Organic -- or carbon-based -- transistors are not new and can be used to design flexible computer displays, RFID tags and sensors. However, these organic single crystals could not be mass-produced because they needed to be individually handpicked. But now, researchers at Stanford University and the University of California-Los Angeles (UCLA) have developed a new method for building flexible organic transistor arrays. Even if the researchers have reached a density of 13 million crystals per square inch (or 2 million per square centimeter), there are still several issues to solve before this method can be used for commercial applications of these fast transistors.
This research have been led by Zhenan Bao, Associate Professor in the Department of Chemical Engineering at Stanford University, with the help of the members of her research group and other researchers at UCLA. For more information about her, you can read "From lollipops to Silly Putty, chemical engineer demonstrates that 'flexible electronics' are not child's play" (Aditi Risbud, Stanford University news release, April 17, 2006). Now, here is what she says about this new method for building flexible organic transistor arrays.
"This work demonstrates for the first time that organic single crystals can be patterned over a large area without the need to laboriously handpick and fabricate transistors one at a time," says Bao.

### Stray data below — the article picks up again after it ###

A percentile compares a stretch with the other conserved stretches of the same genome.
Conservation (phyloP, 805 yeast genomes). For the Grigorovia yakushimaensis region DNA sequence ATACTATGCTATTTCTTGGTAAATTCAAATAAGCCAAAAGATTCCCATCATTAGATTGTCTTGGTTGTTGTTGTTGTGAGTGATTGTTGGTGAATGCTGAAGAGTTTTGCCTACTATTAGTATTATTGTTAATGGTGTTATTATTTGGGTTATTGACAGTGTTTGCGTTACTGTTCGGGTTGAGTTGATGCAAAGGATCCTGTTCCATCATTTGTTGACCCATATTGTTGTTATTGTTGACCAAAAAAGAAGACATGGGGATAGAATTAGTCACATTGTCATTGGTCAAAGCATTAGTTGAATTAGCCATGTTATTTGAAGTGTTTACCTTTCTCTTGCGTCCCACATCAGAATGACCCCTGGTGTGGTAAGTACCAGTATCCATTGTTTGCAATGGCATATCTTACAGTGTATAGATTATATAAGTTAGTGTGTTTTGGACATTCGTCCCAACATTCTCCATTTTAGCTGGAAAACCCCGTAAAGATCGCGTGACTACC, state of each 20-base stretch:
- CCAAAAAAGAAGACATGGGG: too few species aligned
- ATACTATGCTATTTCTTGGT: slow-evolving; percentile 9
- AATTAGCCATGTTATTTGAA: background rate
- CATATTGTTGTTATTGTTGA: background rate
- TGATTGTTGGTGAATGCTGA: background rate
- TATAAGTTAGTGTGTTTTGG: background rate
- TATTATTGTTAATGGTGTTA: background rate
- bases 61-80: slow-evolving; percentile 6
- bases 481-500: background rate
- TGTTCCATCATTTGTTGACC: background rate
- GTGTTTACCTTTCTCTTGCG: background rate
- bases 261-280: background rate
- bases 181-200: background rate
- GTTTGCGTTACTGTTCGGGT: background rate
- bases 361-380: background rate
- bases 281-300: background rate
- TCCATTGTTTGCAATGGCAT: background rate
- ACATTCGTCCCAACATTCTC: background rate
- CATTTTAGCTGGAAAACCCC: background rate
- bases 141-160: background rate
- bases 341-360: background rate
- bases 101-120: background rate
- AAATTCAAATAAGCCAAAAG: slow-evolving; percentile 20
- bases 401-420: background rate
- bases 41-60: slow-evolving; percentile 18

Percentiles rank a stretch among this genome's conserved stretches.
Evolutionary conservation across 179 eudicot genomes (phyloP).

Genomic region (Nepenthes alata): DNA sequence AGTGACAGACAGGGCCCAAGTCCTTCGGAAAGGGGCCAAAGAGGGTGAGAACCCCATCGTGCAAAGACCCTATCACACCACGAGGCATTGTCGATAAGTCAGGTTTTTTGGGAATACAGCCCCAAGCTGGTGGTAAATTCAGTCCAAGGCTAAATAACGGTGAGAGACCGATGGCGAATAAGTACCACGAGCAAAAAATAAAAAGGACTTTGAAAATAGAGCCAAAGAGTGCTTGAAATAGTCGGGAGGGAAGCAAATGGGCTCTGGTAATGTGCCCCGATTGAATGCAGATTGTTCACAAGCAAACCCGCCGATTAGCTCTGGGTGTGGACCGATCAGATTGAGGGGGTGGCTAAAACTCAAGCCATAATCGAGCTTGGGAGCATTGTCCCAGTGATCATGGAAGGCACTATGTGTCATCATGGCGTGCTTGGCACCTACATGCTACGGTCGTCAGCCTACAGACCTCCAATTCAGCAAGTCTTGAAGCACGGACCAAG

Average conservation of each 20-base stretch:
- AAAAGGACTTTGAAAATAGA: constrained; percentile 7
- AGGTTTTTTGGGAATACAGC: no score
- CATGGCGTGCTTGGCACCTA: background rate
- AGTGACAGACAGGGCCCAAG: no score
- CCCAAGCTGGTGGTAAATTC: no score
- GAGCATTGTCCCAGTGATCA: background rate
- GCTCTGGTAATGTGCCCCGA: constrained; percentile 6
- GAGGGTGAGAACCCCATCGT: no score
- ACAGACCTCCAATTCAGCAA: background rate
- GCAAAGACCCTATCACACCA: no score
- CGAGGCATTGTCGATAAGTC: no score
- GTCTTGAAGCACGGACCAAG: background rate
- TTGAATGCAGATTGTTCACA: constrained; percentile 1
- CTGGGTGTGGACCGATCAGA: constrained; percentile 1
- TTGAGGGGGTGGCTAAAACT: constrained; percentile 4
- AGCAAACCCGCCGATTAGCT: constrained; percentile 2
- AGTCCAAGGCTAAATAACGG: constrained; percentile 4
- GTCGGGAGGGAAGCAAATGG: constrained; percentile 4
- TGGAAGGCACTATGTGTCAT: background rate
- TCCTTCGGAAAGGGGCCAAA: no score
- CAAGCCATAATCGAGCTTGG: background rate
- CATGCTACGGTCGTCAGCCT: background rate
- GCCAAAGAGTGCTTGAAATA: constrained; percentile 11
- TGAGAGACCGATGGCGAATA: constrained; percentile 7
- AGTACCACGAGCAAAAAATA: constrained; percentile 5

Below is a photo of such a flexible organic transistor array obtained with this new method (Credit: Bao Research Group, Stanford University). Here is a link to a larger version.
Now here is a short description of this method which allows to print these arrays of transistors on flexible plastics or silicon wafers.
The first step is to put electrodes on these surfaces wherever a transistor is desired. Then the researchers make a stamp with the desired pattern out of a polymer called polydimethylsiloxane. After coating the stamp with a crystal growth agent called octadecyltriethoxysilane (OTS) and pressing it onto the surface, the researchers can then introduce a vapor of the organic crystal material onto the OTS-patterned surfaces. The vapor will condense and grow semiconducting organic single crystals only where the agent lies. With the crystals bridging the electrodes, transistors are formed.
And when will this method start to be used for commercial applications?
Several further advances will be necessary before the team's progress translates into commercial technologies. Among them is controlling how the crystals line up across the electrodes when the crystals form. Another key step will be ensuring better electrical contact between crystals and electrodes.
For more information, this research work has been published by Nature under the title "Patterning organic single-crystal transistor arrays" (Volume 444, Number 7121, Pages 913-917, December 14, 2006). Here are some links to the Editor's Summary, "Flexible electronics," the abstract and to a file containing many additional figures (PDF format, 19 pages, 6.09 MB).
Sources: David Orenstein, Stanford University news release, December 11, 2006; and various websites
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